Fucale was their next pick and after putting together a tremendous Junior career, there were whispers that he would be the heir apparent to Carey Price in the Habs goal. He has had trouble at every pro turn since then, though he is putting up decent numbers in the ECHL this season. Montreal chose not to sign him after his entry-level contract expired in 2018.

Lehkonen was taken with the 55th pick of the draft. He is the only one that has contributed to the Canadiens on a meaningful level. Still, he set the bar really high as a rookie, scoring 18 goals and being one of the few players that showed up for a first round playoff series with the New York Rangers.

Since then, he has shown a terrific defensive ability, but had seasons of 12 and 11 goals and hasn’t been able to score more than 31 points. He has 21 points in 44 games this season and appears to be on his way to a career year. Lehkonen is one of the Habs best defensive forwards and is the only player from the 2013 draft that is still with the Canadiens organization.

Connor Crisp was also taken in the third round and Jeremy Gregoire was drafted in the sixth round but neither ever looked like great prospects.

Also taken in the third round was Sven Andrighetto. He is a skilled winger who had parts of three impressive seasons with the Habs American Hockey League affiliate. He scored 17 points in 44 games in the 2015-16 season with the Habs while scoring 23 points in 26 AHL games. It appeared for a short time that he could be a decent second or third line winger that could score 40-50 points.

However, he struggled in the 2016-17 campaign with Montreal and was dealt to the Colorado Avalanche for Andreas Martinsen. Though he scored 16 points in 19 games the remainder of that year with the Avs, he has since returned to the KHL after failing to maintain a full-time NHL role.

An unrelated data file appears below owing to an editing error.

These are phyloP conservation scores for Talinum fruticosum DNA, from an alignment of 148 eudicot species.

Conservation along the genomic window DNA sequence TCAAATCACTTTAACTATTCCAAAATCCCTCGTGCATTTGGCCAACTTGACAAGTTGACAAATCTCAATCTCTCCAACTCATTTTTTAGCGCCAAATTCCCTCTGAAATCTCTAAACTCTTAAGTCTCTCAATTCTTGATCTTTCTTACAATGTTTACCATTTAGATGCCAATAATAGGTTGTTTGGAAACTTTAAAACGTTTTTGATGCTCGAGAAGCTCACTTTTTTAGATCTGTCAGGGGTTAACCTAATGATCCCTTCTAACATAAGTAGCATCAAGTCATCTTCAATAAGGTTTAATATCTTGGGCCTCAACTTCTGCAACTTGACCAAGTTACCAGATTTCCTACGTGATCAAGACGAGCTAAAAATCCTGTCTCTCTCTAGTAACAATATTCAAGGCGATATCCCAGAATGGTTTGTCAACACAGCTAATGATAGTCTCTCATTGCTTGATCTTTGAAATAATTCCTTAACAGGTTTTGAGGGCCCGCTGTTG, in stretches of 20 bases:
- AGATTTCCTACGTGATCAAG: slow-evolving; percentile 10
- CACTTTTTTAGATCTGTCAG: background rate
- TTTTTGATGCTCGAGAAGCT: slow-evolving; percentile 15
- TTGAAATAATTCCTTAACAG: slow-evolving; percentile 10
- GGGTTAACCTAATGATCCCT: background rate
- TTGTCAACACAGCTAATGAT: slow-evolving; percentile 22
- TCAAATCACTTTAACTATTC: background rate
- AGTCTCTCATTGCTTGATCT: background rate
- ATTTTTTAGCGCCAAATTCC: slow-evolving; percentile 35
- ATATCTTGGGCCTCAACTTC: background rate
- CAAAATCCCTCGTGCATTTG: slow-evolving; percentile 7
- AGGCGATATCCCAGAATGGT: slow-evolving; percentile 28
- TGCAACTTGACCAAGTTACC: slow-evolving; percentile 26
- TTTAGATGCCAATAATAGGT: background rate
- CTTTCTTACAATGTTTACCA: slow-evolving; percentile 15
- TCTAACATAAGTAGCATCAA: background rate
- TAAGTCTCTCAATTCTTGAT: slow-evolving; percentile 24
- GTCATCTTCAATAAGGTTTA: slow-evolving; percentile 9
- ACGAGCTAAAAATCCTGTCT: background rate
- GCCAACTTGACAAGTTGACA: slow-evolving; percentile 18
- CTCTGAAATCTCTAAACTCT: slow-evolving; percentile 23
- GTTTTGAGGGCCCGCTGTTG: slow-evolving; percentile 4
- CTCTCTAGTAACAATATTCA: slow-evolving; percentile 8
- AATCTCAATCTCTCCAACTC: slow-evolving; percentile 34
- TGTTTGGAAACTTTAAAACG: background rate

There were high hopes for Martin Reway as well. He scored 62 points in 43 games with the Gatineau Olympiques after being drafted, but a mysterious illness later derailed a one promising career. He is still playing, and is currently a teammate of Jaromir Jagr with Kladno in the Czech Republic, but he no longer has an NHL future.

That means the Canadiens thought they had a huge, top six winger in McCarron, a shutdown centre and great penalty killer in de la Rose, a potential starting goaltender to replace Price in Fucale, a second line winger who is excellent defensively in Lehkonen and a pair of third line wingers who can provide offence in Andrighetto and Reway.

With the trade of McCarron yesterday, all of that has resulted in one excellent defensive winger in Lehkonen who is once again showing the potential to be a 25 goal scorer.

Next. Are injuries to blame for Habs season?. dark

With all of the injuries the Habs are currently dealing with, it would be nice to have a little extra depth right now. Unfortunately, since the 2013 NHL Draft didn’t turn out as we all expected, there is a lack of depth at the NHL and AHL level.